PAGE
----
In a 1999 essay on reasons for the male predominance in computer science, Dianne O'Leary wrote:
If a professor makes a sexist joke, a female student might well find it so disturbing that she is unable to listen to the rest of the lecture. Suggestive pictures used in lectures on image processing are similarly distracting to the women listeners and convey the message that the lecturer caters to the males only. For example, it is amazing that the "Lena" pin-up image is still used as an example in courses and published as a test image in journals today.
Playboy helped track down the Swedish native in Stockholm, where she helps handicapped people work on (non-networked) computers. Although Playboy is notorious for cracking down on illegal uses of its images, it has decided to overlook the widespread distribution of this particular centerfold.
Says Eileen Kent, VP of new media at Playboy: "We decided we should exploit this, because it is a phenomenon."
Coincidentally, Playboy states the issue (November 1972) was its best-selling ever, having sold 7,161,561 copies as of May 2006, and the Lenna centerfold appears briefly in Woody Allen's film Sleeper released the following year.
- "Playboy centrefold photo shrunk to width of human hair". BBC News Online. 14 August 2012. Retrieved 15 August 2012.
- Roberts, Lawrence G (1961). "Picture Coding Using Pseudo-Random Noise". MIT.
- Hutchison, Jamie (May/June 2001). "Culture, Communication, and an Information Age Madonna" (PDF). IEEE Professional Communication Society Newsletter (archive) 45 (3).
- "The Search for Lena: Discovering one Playmate's role in the history of the Internet". Newsdesk. Playboy Enterprises, Inc. 1997. Archived from the original on July 4, 1997. Retrieved December 20, 2012.
- O'Leary, Dianne (June 25, 1999). "References: But the instructor's attitude can't make the female student fail, can it?". Retrieved October 25, 2013.
- Munson, David C, Jr (January 1996). "A Note on Lena". IEEE Transactions on Image Processing (archive) 5 (1).
- Rosenberg, Chuck (November 3, 2001). "The Lenna Story: Imaging Experts Meet Lenna in Person". CMU.edu.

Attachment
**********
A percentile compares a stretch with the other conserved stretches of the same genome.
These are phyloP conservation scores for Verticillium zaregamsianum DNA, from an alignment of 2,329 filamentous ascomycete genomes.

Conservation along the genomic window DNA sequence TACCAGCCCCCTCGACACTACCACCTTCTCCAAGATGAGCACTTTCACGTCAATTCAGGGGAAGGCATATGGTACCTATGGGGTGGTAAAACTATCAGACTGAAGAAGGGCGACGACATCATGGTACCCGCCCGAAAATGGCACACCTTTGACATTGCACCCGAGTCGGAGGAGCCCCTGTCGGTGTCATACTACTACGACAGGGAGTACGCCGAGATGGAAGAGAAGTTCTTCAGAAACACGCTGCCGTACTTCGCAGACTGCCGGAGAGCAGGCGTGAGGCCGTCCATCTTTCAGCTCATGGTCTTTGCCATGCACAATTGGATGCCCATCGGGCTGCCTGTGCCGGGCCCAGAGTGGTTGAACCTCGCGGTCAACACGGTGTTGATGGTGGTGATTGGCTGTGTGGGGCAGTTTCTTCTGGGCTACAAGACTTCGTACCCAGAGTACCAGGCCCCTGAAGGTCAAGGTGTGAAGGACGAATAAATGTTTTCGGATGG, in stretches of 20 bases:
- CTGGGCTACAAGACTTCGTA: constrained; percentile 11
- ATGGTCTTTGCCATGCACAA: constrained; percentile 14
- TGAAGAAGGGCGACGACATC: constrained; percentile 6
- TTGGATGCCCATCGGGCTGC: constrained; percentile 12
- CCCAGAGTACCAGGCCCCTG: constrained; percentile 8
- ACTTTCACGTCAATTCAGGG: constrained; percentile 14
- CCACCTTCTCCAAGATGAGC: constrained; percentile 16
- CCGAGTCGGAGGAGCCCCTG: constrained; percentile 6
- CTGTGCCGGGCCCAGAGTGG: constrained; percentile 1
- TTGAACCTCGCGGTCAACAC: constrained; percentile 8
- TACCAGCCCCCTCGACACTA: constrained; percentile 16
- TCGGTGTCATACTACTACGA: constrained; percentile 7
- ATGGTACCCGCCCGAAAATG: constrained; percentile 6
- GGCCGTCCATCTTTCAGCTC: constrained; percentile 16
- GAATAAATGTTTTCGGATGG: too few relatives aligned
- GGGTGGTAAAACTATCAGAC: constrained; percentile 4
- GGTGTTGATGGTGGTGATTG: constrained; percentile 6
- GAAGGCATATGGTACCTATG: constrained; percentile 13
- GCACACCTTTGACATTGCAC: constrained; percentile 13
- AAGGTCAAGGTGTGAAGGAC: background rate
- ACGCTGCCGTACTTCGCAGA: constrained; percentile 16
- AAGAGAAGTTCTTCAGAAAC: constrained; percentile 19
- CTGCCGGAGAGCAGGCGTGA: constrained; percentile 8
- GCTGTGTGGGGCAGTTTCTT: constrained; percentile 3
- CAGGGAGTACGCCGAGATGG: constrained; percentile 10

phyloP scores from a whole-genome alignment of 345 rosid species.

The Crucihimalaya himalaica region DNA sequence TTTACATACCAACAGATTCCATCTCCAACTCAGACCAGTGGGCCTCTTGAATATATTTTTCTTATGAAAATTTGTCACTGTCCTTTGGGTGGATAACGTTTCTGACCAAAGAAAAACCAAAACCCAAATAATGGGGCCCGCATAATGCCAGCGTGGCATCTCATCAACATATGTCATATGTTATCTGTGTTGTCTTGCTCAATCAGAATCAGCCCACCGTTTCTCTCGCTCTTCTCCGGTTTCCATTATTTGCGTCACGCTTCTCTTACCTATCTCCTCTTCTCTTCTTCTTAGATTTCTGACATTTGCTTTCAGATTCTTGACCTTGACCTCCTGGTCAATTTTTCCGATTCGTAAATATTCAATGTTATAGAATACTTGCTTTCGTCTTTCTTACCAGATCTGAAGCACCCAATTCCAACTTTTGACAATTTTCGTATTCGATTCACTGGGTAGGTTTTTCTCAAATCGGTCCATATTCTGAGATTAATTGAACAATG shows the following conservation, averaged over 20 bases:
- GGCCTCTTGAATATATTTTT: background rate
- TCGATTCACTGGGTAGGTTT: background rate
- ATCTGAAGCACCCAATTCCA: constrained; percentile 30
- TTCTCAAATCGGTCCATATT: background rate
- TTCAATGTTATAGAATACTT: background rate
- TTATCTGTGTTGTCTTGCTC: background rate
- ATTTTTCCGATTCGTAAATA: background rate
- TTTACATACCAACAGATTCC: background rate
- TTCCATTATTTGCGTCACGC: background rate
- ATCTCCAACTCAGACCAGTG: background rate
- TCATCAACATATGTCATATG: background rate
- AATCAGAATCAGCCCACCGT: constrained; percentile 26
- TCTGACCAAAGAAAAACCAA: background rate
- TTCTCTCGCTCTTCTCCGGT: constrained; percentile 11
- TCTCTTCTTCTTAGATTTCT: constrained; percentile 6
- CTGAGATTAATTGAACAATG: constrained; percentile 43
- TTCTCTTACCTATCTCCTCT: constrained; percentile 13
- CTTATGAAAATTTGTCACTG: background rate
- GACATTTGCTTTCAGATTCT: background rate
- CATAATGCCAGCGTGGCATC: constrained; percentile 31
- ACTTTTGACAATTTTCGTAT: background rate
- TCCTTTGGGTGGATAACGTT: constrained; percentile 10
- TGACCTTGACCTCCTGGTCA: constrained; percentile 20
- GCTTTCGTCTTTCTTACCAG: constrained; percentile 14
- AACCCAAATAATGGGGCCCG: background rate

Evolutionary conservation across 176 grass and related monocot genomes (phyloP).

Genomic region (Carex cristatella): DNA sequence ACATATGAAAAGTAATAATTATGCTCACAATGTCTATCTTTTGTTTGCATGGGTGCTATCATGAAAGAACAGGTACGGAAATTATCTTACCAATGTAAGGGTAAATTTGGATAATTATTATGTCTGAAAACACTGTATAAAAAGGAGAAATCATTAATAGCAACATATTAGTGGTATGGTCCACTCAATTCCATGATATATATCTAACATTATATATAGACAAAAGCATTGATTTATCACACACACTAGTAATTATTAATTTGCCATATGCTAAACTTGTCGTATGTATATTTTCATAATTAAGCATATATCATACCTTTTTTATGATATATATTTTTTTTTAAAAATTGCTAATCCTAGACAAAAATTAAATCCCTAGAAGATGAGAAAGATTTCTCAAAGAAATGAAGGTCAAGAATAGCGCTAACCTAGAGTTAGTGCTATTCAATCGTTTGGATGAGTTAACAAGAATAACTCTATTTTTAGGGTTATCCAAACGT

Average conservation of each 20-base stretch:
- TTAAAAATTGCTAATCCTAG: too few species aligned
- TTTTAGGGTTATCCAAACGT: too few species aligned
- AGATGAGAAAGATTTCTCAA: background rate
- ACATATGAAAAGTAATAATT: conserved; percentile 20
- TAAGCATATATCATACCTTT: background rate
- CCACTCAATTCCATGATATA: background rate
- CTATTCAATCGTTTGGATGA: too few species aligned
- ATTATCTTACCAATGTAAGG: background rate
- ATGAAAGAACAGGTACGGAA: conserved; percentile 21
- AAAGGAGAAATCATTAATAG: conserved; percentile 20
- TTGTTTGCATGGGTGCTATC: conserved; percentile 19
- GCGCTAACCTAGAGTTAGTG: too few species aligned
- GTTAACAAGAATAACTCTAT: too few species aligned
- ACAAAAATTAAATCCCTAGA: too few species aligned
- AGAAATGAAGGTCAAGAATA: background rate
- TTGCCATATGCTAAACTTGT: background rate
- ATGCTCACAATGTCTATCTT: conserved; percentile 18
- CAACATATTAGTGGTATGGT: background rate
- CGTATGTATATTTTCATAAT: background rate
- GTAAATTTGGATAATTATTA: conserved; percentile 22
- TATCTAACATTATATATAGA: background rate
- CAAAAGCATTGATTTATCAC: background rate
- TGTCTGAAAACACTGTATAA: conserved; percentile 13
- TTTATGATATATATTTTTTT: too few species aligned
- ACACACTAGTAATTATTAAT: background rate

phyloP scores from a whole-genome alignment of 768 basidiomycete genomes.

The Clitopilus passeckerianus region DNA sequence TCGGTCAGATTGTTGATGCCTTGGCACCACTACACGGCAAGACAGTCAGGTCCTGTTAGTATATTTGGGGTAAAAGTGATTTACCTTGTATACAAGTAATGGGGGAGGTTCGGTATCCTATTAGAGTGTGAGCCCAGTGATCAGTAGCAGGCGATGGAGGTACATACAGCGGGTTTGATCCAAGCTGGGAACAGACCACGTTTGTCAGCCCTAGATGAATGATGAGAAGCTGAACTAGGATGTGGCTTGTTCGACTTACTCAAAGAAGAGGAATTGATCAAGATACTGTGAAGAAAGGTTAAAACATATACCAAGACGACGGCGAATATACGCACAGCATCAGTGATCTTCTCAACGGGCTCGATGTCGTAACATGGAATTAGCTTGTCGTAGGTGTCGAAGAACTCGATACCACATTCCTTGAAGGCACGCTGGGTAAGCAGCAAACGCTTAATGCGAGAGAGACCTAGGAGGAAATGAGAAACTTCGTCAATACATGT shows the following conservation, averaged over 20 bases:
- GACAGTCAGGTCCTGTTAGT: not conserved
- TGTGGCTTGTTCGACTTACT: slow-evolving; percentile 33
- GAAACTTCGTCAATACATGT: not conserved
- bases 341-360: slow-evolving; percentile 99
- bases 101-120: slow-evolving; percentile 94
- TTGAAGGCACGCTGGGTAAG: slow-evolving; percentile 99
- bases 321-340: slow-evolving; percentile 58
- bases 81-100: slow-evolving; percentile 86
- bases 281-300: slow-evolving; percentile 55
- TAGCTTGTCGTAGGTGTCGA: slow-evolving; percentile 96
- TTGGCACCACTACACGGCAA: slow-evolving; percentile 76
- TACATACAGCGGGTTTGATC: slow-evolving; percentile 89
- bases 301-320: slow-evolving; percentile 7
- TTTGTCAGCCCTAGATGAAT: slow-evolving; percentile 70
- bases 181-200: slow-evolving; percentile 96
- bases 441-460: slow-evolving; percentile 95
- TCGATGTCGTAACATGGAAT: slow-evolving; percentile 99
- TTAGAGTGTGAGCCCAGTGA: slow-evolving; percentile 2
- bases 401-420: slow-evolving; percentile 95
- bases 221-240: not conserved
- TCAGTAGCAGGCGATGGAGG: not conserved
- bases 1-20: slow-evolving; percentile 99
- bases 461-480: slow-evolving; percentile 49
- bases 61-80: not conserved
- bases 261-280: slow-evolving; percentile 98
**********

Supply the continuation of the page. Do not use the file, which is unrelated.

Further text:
- Zax, David (16 August 2012). "A Playboy Model and Nanoscale Printing". MIT Technology Review. Retrieved 24 September 2013.
- Brown, Janelle (May 20, 1997). "Playmate Meets Geeks Who Made Her a Net Star". Wired News.
- Needell, Deanna; Ward, Rachel (February 29, 2012 (v1)). "Stable image reconstruction using total variation minimization". Cornell University Library / Arxiv.org.
- Carron, Igor (March 9, 2012). "I can't believe it's not Lena". Nuit Blanche. blogspot.com.
- O'Leary, Dianne P (June 25, 1999). "But the instructor's attitude can't make the female student fail, can it?". Accessibility of Computer Science: A Reflection for Faculty Members. University of Maryland - Department of Computer Science. Retrieved October 26, 2013. (References list.)
- "The Playboy FAQ: What is Playboy's circulation?". Playboy Online. Archived from the original on May 24, 2011.
- "Lenna 97: A Complete Story of Lenna". Dr. Lai Man P web pages. City University of Hong Kong. 28 July 1997. Retrieved 24 September 2013.
- "The photo of Lena Söderberg". computableminds.com. 29 April 2012. Retrieved 24 September 2013.
- Gonzalez, Rafael C.; Richard E. Woods. Digital Image Processing (2nd ed.). ISBN 0-201-18075-8. — image used numerous times in chapter 6
- Mayer, Gregory (2009). "the waterloo image repository". uwaterloo.ca. Retrieved 2013-12-31.
- "The USC-SIPI Image Database". Viterbi School of Engineering. 1981. Retrieved 2013-12-31. "cksum misc/4.2.04.tiff 4014024639"
- Lenna 97: A Complete Story of Lenna
- The Lenna Story - Contains a link to an un-cropped scan of the original Playboy photograph